"Gift Ban" Needed to end Medical Conflicts of Interest
Minnesota Health Plan
Information and Resources
by Senator John Marty
October 29, 2008
Drug companies aggressively market their products. Since the FDA first allowed direct-to-consumer drug advertising a decade ago, this advertising has grown to about $100 million per year in Minnesota alone – that's $100 million of our health care dollars being used to persuade us that we need certain high-priced drugs.

Yet drug companies spend even more to persuade doctors to prescribe their products. Drug marketing to U.S. doctors amounts to $7 Billion per year, much of that spent on meals, gifts, honoraria for speaking, and generous compensation for consulting. Manufacturers of medical devices such as stents or pacemakers also spend lavishly on gifts and favors for doctors.

In 2006 a team of medical researchers led by Dr. Troyen Brennan from Harvard wrote an article in the Journal of the American Medical Association (JAMA), stating that physicians’ responsibility to put the interests of their patients first, is challenged by financial conflicts of interest, as is the doctors’ scientific integrity. They said one major conflict is the relationship between medical device or drug manufacturers and doctors, and that this is a threat to the trust patients have in their doctors.

Breaking this conflict of interest is essential not only for cost control, but also for patient safety. The pain-killer Vioxx, was heavily marketed to physicians by drug company representatives who down-played reports about risk for heart problems. As a result of the aggressive promotion of the drug, doctors prescribed Vioxx to large numbers of patients until it was pulled from the market for safety reasons.

Critics are not accusing doctors of trying to do wrong, it's the reality that gifts have a powerful impact on our minds. That's Psychology 101.

Several years ago, Minnesota was the first state to pass a "gift ban" for drug manufacturers, but the law has loopholes. Fortunately, there is renewed interest in addressing this issue, much of it coming from doctors and medical students troubled by the situation.

This summer, Massachusetts passed legislation regulating drug company gift giving. To its credit, the University of Minnesota Medical School is in the process of adopting a code affecting all medical school faculty and students. St. Mary's Duluth Clinic Health System has implemented a ban on all gifts including trinkets from drug manufacturers. Last month, the Wisconsin Medical Society adopted a policy banning all gifts from drug manufacturers to doctors.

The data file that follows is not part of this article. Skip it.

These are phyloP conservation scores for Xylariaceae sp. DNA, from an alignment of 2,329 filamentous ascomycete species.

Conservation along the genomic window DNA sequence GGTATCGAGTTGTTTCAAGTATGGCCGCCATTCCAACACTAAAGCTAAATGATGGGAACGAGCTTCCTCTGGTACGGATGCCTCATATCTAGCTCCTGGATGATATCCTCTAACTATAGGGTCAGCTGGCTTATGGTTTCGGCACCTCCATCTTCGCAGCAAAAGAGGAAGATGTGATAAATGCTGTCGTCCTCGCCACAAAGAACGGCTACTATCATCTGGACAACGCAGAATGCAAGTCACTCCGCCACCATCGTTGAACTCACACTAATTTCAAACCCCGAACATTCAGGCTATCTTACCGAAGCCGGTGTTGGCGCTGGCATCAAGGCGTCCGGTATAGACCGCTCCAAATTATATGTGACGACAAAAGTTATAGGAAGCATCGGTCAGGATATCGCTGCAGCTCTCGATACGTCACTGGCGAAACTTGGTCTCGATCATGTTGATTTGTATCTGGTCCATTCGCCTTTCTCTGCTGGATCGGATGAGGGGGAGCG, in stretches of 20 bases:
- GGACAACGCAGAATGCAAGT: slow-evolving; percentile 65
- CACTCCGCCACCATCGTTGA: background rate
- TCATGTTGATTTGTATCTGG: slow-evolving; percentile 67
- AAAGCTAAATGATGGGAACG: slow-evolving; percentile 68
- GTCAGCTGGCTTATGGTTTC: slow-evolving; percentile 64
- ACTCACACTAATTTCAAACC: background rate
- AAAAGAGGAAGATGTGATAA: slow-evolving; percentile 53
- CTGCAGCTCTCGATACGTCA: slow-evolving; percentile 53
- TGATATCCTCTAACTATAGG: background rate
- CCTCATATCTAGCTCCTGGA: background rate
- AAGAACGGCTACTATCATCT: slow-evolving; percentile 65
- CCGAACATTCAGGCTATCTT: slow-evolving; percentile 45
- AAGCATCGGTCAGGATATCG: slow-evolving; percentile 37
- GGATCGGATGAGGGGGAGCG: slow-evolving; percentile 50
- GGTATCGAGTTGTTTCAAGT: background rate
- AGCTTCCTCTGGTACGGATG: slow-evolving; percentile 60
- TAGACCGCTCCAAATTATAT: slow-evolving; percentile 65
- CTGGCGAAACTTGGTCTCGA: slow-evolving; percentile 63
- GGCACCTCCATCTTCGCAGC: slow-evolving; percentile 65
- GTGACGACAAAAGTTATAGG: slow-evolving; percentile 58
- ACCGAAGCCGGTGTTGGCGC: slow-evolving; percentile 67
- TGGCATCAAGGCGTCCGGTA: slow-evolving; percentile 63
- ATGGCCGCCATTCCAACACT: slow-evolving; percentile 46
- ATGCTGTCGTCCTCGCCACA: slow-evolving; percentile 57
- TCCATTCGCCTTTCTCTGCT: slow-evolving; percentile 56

Doctors who prescribe drugs and use medical devices need to work with the manufacturers to provide advice and feedback; this can lead to more effective medical products and treatments. However, these relationships need to be transparent and avoid excessive compensation.

An investigative report in the Star Tribune last summer revealed that one physician received $344,375 in 2006 from one device manufacturer – that's on top of the physician's regular income! None of this was disclosed to patients or to other physicians who attended talks presented by that doctor.

A New York Times article about Minnesota's gift ban described how drug manufacturers reward doctors who write many prescriptions for their drugs, paying them as much as $5000 to speak at their seminars, with some doctors receiving over $100,000 in a year for speaking.

This generosity makes a difference. The pharmaceutical industry spends the $7 billion per year on marketing to doctors because they know it pays off. The JAMA article reported on research showing that the rate of prescriptions increases substantially after a doctor meets with a drug company representative, attends a seminar sponsored by the manufacturer, or receives free samples.

Disclosure of such financial arrangements is a must, but it is not enough. The authors of the JAMA article described as a "myth" the idea that disclosure of financial conflicts is sufficient to protect the interest of patients.

Most drug company relationships with doctors involve far less money than the ones mentioned above, but even small gifts have an impact. The article in JAMA also said it is not true that small gifts have little or no influence on behavior. The doctors wrote that "social science research demonstrates that the impulse to reciprocate for even small gifts is a powerful influence on people’s behavior. Individuals receiving gifts are often unable to remain objective."

Last spring, I introduced legislation to close loopholes in Minnesota's law banning gifts from drug companies. The proposal would ban all gifts, not just those over $50. My legislation would include medical device manufacturers under the gift ban, prohibit excessive compensation to doctors for consulting services, and require doctors to disclose to their patients any financial arrangements that they have with drug and medical device companies.

Passage of this legislation will eliminate the conflict of interest. That is good not only for the consumer's pocketbook; it also ensures that the care they get is based on their doctor's unbiased judgment.


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